Ex-Ohio Attorney General Dann admits guilt on 2 counts


COLUMBUS — Marc Dann, who rode Republican scandal into statewide office four years ago, stood before a judge himself Friday and pleaded guilty to two misdemeanor ethics violations that will keep him from holding a public job for seven years.

The usually defiant and combative Mr. Dann, who resigned in disgrace just 16 months into his tenure as Ohio attorney general, told the judge he accepted responsibility, but outside the courtroom he questioned the resources put into the two-year investigation of him.

“As you can see from the types of things that I was ultimately charged with, certainly the expenditures on the investigation were out of proportion to the alleged conduct,” Mr. Dann said. “But I do take responsibility. I should have exercised better oversight and stronger oversight, and I didn't.”

He was fined a total of $1,000 for the two charges and ordered to pay court costs and serve 500 hours of community service for improperly providing money from his campaign and inaugural committees to two aides and friends for unofficial use and for filing a false financial disclosure report that omitted additional sources of income.

With that, a two-year investigation that began with sexual harassment allegations and claims of incompetence and cronyism ends with one person convicted of felony charges and four others, including Mr. Dann and his estranged wife, convicted of misdemeanors.

Before Franklin County Municipal Judge Ted Barrows, a subdued Mr. Dann admitted to illegally providing campaign and transition funds to Anthony Gutierrez and Leo Jennings that were used to pay rent on a condominium he shared with them and for Mr. Gutierrez to pay subcontractors related to his private construction business.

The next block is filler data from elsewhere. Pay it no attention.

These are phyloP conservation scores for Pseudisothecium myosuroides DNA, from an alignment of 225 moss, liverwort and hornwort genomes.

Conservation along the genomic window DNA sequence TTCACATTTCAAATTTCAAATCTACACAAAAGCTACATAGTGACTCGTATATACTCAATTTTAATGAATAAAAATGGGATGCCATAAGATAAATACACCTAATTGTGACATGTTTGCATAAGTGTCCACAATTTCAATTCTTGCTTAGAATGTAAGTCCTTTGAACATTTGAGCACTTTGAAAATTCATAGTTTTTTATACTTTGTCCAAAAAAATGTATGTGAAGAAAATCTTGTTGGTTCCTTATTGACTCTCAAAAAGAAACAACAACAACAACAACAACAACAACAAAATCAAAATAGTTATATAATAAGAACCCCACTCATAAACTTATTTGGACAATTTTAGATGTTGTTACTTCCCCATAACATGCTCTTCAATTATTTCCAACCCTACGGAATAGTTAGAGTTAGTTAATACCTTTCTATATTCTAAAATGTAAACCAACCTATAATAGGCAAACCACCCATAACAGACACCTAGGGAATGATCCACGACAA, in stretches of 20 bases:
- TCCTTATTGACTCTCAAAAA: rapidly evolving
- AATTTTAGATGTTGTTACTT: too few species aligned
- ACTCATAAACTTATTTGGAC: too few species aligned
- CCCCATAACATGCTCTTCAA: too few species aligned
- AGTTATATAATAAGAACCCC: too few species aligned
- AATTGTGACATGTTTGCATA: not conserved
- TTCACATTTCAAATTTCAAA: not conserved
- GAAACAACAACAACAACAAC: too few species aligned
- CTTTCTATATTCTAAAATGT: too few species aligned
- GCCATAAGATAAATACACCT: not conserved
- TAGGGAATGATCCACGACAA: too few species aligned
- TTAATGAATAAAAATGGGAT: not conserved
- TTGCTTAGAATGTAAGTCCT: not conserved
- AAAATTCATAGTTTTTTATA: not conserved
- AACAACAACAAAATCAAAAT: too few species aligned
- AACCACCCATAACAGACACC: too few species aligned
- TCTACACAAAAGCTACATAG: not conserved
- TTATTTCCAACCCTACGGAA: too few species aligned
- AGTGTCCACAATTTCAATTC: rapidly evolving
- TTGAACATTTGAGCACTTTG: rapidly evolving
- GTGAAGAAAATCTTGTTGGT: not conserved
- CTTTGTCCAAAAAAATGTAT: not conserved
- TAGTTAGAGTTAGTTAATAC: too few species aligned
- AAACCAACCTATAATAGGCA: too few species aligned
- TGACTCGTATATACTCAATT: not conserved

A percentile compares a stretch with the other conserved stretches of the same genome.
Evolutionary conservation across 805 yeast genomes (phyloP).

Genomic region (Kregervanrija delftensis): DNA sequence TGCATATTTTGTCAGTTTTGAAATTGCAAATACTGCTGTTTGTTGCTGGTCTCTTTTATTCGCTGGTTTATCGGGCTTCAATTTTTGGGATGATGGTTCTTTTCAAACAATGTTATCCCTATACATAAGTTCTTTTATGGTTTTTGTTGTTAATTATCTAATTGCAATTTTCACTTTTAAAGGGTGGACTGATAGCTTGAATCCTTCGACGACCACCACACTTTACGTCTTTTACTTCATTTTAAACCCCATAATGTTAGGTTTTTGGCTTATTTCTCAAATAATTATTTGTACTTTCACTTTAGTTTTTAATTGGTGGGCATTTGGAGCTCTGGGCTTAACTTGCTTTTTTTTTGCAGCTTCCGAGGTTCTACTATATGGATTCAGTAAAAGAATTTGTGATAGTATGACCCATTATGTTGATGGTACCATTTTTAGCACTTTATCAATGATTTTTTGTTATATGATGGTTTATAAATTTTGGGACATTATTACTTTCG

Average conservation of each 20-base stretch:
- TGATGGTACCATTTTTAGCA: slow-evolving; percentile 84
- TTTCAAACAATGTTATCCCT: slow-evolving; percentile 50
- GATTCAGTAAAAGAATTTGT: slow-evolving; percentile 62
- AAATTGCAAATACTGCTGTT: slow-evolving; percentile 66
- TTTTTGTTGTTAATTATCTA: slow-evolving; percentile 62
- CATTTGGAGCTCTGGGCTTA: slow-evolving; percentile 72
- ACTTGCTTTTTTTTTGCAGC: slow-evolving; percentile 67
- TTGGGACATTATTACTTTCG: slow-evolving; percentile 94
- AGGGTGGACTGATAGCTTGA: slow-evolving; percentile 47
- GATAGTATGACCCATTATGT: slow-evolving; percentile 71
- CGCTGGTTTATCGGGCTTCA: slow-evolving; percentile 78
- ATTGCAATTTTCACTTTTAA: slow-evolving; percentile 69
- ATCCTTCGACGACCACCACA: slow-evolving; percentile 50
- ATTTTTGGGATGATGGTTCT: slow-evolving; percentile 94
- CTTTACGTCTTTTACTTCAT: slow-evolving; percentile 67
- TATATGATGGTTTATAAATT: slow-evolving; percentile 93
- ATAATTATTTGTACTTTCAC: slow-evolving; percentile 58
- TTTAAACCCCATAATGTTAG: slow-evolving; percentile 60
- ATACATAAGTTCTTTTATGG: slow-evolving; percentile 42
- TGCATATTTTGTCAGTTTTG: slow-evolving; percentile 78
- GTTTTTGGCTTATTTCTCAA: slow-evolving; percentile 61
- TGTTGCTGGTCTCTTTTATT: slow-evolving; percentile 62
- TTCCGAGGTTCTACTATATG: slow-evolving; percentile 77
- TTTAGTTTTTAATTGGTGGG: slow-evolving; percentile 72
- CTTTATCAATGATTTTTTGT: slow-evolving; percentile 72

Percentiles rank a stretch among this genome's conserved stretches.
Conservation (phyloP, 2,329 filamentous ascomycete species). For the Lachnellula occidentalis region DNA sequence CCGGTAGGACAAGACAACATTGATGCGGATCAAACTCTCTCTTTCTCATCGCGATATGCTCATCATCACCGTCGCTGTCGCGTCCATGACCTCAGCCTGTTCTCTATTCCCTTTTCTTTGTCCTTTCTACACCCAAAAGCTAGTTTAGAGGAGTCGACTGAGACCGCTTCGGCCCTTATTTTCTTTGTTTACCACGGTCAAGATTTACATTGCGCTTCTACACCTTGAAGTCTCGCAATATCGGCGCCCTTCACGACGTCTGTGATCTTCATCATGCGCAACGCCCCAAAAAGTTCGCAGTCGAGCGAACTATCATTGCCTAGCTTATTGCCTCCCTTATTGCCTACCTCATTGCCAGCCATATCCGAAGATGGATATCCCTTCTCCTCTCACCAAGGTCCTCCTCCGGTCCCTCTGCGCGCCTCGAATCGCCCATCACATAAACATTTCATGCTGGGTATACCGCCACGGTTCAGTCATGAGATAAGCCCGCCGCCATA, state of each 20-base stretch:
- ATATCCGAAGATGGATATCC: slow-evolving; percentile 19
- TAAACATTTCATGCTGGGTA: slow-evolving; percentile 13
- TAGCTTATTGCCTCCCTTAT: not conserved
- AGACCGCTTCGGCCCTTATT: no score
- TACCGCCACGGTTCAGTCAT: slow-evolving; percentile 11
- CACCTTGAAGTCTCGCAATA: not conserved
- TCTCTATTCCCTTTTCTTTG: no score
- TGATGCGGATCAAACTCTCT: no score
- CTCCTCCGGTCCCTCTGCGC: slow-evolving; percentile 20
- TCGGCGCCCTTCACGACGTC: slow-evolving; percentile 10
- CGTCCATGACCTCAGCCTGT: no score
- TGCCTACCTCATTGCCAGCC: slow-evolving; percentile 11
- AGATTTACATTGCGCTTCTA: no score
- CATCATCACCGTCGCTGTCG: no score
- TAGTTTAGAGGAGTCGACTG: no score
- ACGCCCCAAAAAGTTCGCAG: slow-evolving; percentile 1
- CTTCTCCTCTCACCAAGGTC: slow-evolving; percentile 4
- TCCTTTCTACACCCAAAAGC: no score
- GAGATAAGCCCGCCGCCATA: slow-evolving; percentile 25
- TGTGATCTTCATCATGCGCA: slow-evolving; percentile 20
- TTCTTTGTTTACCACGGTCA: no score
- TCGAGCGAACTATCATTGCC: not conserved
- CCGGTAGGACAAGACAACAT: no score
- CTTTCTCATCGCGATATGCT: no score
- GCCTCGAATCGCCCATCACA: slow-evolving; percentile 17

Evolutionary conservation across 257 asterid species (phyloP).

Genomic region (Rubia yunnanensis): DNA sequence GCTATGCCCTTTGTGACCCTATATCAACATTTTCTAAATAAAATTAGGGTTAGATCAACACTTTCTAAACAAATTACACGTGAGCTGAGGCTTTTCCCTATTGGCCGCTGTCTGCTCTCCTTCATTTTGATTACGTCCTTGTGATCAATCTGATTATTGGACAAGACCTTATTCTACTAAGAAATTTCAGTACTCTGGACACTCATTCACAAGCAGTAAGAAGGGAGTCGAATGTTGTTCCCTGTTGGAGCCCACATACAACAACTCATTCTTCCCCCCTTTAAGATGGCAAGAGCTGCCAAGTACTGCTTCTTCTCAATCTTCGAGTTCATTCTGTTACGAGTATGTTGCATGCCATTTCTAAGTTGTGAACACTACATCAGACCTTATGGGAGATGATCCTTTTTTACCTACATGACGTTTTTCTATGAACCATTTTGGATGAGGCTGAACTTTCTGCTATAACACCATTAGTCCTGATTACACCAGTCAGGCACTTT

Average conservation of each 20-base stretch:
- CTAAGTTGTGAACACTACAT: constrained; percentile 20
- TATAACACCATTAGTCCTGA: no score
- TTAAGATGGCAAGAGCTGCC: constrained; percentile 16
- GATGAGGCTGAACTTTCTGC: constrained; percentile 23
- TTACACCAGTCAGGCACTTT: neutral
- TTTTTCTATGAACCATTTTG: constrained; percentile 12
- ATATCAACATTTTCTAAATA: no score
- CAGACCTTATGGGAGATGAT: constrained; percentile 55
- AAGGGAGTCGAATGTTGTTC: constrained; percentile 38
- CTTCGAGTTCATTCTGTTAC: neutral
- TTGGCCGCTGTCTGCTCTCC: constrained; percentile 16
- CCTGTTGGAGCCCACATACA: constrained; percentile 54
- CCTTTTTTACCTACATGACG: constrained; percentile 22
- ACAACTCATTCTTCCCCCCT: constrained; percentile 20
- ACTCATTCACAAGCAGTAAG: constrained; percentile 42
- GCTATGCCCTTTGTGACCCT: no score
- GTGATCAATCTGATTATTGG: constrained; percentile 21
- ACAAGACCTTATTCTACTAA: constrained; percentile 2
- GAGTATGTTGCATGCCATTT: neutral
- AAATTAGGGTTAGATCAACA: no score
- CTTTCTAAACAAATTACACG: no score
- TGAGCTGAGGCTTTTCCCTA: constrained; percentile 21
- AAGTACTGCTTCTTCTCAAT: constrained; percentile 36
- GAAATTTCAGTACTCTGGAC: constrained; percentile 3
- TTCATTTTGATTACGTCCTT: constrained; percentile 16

Transition accounts, often fueled with corporate money, are supposed to be used to cover costs associated with a newly elected official's inaugural activities.

The second charge related to his failure to publicly disclose receiving the benefit of his condo rent being covered by those funds and for a $20,000 private plane trip from Cleveland to Texas to Arizona.

Each charge was a first-degree misdemeanor.

Now Mr. Dann is worried about losing a law license at a time when he is trying to re-establish a private practice and is facing a very public divorce.

He had said previously that he even surprised himself when he defeated veteran Republican Betty Montgomery in 2006, riding a Democratic wave that washed the GOP out of every statewide executive office save one. A year and a half later, he was pressured by Republicans and fellow Democrats to resign after Mr. Gutierrez was accused of sexual harassment by two female employees, allegations largely substantiated by an internal investigation.

When the results of that investigation were announced, Mr. Dann confessed to having had his own consensual, extramarital affair with his office scheduler, an affair that he said may have set a poor example for others in his office.

Mr. Gutierrez pleaded guilty in August to felony theft in office, unauthorized use of public property, soliciting improper compensation, and ethics charges. He served 45 days in jail.

Leo A. Jennings III, Mr. Dann's former communications director, received a suspended sentence for using some $15,000 in Dann campaign and transition funds to pay condo rent and failing to disclose supplemental political consulting income on his ethics disclosure form.

The Gutierrez and Jennings pleas, as they related to receiving improper compensation, are tied to the charges that Mr. Dann illegally provided that money.

Also, Edgar C. Simpson, Mr. Dann's former chief of staff, pleaded guilty to a misdemeanor ethics charge of failing to publicly disclose income.

Mr. Dann's wife, Alyssa Lenhoff, recently pleaded to a misdemeanor for soliciting her husband's office for a grant for Youngstown State University where she works. She recently filed for divorce.